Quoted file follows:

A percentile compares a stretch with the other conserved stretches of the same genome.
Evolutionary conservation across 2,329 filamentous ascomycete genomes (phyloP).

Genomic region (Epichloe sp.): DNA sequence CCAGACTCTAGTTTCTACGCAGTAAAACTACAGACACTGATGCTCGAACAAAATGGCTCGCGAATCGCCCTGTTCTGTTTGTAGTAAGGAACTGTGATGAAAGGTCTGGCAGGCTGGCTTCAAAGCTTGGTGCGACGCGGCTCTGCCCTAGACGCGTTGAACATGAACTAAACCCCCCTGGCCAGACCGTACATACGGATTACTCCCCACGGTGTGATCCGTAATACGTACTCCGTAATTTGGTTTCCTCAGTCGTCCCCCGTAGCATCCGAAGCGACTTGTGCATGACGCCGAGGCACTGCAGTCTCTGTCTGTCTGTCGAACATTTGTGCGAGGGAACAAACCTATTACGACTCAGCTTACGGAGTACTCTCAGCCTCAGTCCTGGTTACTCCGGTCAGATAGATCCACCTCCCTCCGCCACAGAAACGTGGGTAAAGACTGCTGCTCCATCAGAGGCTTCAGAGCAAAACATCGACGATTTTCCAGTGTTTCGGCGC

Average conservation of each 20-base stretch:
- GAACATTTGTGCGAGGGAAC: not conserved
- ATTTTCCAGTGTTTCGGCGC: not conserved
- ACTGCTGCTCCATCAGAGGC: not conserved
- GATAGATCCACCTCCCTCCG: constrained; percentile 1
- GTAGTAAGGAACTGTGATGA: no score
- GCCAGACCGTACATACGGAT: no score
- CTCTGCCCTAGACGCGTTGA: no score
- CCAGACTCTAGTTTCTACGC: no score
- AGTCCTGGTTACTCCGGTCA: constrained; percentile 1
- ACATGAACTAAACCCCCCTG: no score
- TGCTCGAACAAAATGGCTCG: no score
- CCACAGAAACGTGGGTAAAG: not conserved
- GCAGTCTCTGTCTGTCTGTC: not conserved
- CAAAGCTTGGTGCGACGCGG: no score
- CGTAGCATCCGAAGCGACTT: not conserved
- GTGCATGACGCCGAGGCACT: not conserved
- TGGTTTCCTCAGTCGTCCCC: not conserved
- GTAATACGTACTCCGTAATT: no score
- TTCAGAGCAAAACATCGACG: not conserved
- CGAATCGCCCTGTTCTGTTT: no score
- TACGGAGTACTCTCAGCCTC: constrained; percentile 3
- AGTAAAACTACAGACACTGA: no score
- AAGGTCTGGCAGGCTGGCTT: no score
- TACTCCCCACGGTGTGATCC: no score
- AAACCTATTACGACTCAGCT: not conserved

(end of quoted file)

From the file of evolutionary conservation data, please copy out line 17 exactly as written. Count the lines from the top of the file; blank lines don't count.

- GCAGTCTCTGTCTGTCTGTC: not conserved